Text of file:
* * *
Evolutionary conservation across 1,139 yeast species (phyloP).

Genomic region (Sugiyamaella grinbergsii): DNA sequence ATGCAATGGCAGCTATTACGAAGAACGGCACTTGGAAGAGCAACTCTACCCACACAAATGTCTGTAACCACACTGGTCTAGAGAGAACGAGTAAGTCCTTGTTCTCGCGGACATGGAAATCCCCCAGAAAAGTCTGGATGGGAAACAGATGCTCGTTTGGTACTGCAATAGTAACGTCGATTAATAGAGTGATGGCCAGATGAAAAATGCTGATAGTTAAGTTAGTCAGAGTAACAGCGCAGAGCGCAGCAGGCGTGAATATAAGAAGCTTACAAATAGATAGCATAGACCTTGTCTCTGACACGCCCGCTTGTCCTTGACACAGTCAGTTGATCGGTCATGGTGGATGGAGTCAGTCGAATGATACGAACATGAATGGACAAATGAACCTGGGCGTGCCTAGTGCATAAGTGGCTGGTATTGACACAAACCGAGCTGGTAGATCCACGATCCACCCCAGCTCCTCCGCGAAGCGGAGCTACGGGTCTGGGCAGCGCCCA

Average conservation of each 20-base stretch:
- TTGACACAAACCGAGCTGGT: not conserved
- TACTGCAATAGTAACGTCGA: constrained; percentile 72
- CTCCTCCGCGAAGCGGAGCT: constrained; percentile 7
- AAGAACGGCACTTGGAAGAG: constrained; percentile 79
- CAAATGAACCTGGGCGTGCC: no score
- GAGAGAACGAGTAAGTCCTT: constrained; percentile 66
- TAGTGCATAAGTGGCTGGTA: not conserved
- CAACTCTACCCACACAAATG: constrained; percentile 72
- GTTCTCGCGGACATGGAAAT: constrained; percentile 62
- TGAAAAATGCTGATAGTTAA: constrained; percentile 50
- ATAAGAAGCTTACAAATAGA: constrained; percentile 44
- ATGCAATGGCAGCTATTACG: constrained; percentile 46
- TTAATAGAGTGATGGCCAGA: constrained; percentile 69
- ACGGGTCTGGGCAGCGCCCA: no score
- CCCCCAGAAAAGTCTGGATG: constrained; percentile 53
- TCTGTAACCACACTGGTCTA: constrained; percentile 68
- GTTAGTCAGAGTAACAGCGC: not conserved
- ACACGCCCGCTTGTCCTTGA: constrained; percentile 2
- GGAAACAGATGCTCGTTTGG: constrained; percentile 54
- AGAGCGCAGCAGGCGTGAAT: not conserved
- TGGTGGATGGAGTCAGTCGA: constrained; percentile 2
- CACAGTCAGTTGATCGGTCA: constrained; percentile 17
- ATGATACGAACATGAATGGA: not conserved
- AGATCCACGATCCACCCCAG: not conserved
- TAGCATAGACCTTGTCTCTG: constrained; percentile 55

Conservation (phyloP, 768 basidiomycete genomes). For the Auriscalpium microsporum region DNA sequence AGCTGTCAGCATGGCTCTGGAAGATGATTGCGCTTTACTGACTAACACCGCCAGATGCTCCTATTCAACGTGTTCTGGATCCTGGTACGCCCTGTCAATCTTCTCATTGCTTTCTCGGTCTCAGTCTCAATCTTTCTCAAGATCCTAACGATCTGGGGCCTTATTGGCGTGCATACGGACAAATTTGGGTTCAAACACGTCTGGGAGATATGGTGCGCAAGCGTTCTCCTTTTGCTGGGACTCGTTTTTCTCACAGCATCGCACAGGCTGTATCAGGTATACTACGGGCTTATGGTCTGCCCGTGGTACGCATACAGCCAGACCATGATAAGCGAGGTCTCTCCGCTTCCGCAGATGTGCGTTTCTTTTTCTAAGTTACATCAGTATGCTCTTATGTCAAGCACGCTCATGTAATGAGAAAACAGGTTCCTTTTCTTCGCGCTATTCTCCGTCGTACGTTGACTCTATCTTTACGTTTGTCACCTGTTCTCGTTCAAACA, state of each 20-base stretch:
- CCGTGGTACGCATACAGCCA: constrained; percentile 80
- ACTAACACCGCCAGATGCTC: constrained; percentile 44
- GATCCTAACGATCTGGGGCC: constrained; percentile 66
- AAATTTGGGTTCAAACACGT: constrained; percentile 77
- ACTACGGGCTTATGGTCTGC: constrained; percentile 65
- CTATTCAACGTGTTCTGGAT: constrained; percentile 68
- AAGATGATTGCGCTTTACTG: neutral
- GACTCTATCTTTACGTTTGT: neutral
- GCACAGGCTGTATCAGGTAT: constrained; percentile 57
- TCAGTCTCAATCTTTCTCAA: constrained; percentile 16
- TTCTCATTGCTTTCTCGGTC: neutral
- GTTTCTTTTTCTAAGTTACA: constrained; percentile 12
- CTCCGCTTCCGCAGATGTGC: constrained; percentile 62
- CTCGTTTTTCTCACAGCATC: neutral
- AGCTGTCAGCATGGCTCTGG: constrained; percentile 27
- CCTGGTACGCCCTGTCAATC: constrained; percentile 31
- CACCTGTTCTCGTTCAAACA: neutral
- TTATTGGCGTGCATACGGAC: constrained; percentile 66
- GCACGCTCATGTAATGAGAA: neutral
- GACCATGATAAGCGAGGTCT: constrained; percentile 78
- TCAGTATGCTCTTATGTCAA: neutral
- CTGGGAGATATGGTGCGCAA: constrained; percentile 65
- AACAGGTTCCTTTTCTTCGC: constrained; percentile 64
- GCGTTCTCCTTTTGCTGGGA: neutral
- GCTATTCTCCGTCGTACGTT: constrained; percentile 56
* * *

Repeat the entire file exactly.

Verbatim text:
Evolutionary conservation across 1,139 yeast species (phyloP).

Genomic region (Sugiyamaella grinbergsii): DNA sequence ATGCAATGGCAGCTATTACGAAGAACGGCACTTGGAAGAGCAACTCTACCCACACAAATGTCTGTAACCACACTGGTCTAGAGAGAACGAGTAAGTCCTTGTTCTCGCGGACATGGAAATCCCCCAGAAAAGTCTGGATGGGAAACAGATGCTCGTTTGGTACTGCAATAGTAACGTCGATTAATAGAGTGATGGCCAGATGAAAAATGCTGATAGTTAAGTTAGTCAGAGTAACAGCGCAGAGCGCAGCAGGCGTGAATATAAGAAGCTTACAAATAGATAGCATAGACCTTGTCTCTGACACGCCCGCTTGTCCTTGACACAGTCAGTTGATCGGTCATGGTGGATGGAGTCAGTCGAATGATACGAACATGAATGGACAAATGAACCTGGGCGTGCCTAGTGCATAAGTGGCTGGTATTGACACAAACCGAGCTGGTAGATCCACGATCCACCCCAGCTCCTCCGCGAAGCGGAGCTACGGGTCTGGGCAGCGCCCA

Average conservation of each 20-base stretch:
- TTGACACAAACCGAGCTGGT: not conserved
- TACTGCAATAGTAACGTCGA: constrained; percentile 72
- CTCCTCCGCGAAGCGGAGCT: constrained; percentile 7
- AAGAACGGCACTTGGAAGAG: constrained; percentile 79
- CAAATGAACCTGGGCGTGCC: no score
- GAGAGAACGAGTAAGTCCTT: constrained; percentile 66
- TAGTGCATAAGTGGCTGGTA: not conserved
- CAACTCTACCCACACAAATG: constrained; percentile 72
- GTTCTCGCGGACATGGAAAT: constrained; percentile 62
- TGAAAAATGCTGATAGTTAA: constrained; percentile 50
- ATAAGAAGCTTACAAATAGA: constrained; percentile 44
- ATGCAATGGCAGCTATTACG: constrained; percentile 46
- TTAATAGAGTGATGGCCAGA: constrained; percentile 69
- ACGGGTCTGGGCAGCGCCCA: no score
- CCCCCAGAAAAGTCTGGATG: constrained; percentile 53
- TCTGTAACCACACTGGTCTA: constrained; percentile 68
- GTTAGTCAGAGTAACAGCGC: not conserved
- ACACGCCCGCTTGTCCTTGA: constrained; percentile 2
- GGAAACAGATGCTCGTTTGG: constrained; percentile 54
- AGAGCGCAGCAGGCGTGAAT: not conserved
- TGGTGGATGGAGTCAGTCGA: constrained; percentile 2
- CACAGTCAGTTGATCGGTCA: constrained; percentile 17
- ATGATACGAACATGAATGGA: not conserved
- AGATCCACGATCCACCCCAG: not conserved
- TAGCATAGACCTTGTCTCTG: constrained; percentile 55

Conservation (phyloP, 768 basidiomycete genomes). For the Auriscalpium microsporum region DNA sequence AGCTGTCAGCATGGCTCTGGAAGATGATTGCGCTTTACTGACTAACACCGCCAGATGCTCCTATTCAACGTGTTCTGGATCCTGGTACGCCCTGTCAATCTTCTCATTGCTTTCTCGGTCTCAGTCTCAATCTTTCTCAAGATCCTAACGATCTGGGGCCTTATTGGCGTGCATACGGACAAATTTGGGTTCAAACACGTCTGGGAGATATGGTGCGCAAGCGTTCTCCTTTTGCTGGGACTCGTTTTTCTCACAGCATCGCACAGGCTGTATCAGGTATACTACGGGCTTATGGTCTGCCCGTGGTACGCATACAGCCAGACCATGATAAGCGAGGTCTCTCCGCTTCCGCAGATGTGCGTTTCTTTTTCTAAGTTACATCAGTATGCTCTTATGTCAAGCACGCTCATGTAATGAGAAAACAGGTTCCTTTTCTTCGCGCTATTCTCCGTCGTACGTTGACTCTATCTTTACGTTTGTCACCTGTTCTCGTTCAAACA, state of each 20-base stretch:
- CCGTGGTACGCATACAGCCA: constrained; percentile 80
- ACTAACACCGCCAGATGCTC: constrained; percentile 44
- GATCCTAACGATCTGGGGCC: constrained; percentile 66
- AAATTTGGGTTCAAACACGT: constrained; percentile 77
- ACTACGGGCTTATGGTCTGC: constrained; percentile 65
- CTATTCAACGTGTTCTGGAT: constrained; percentile 68
- AAGATGATTGCGCTTTACTG: neutral
- GACTCTATCTTTACGTTTGT: neutral
- GCACAGGCTGTATCAGGTAT: constrained; percentile 57
- TCAGTCTCAATCTTTCTCAA: constrained; percentile 16
- TTCTCATTGCTTTCTCGGTC: neutral
- GTTTCTTTTTCTAAGTTACA: constrained; percentile 12
- CTCCGCTTCCGCAGATGTGC: constrained; percentile 62
- CTCGTTTTTCTCACAGCATC: neutral
- AGCTGTCAGCATGGCTCTGG: constrained; percentile 27
- CCTGGTACGCCCTGTCAATC: constrained; percentile 31
- CACCTGTTCTCGTTCAAACA: neutral
- TTATTGGCGTGCATACGGAC: constrained; percentile 66
- GCACGCTCATGTAATGAGAA: neutral
- GACCATGATAAGCGAGGTCT: constrained; percentile 78
- TCAGTATGCTCTTATGTCAA: neutral
- CTGGGAGATATGGTGCGCAA: constrained; percentile 65
- AACAGGTTCCTTTTCTTCGC: constrained; percentile 64
- GCGTTCTCCTTTTGCTGGGA: neutral
- GCTATTCTCCGTCGTACGTT: constrained; percentile 56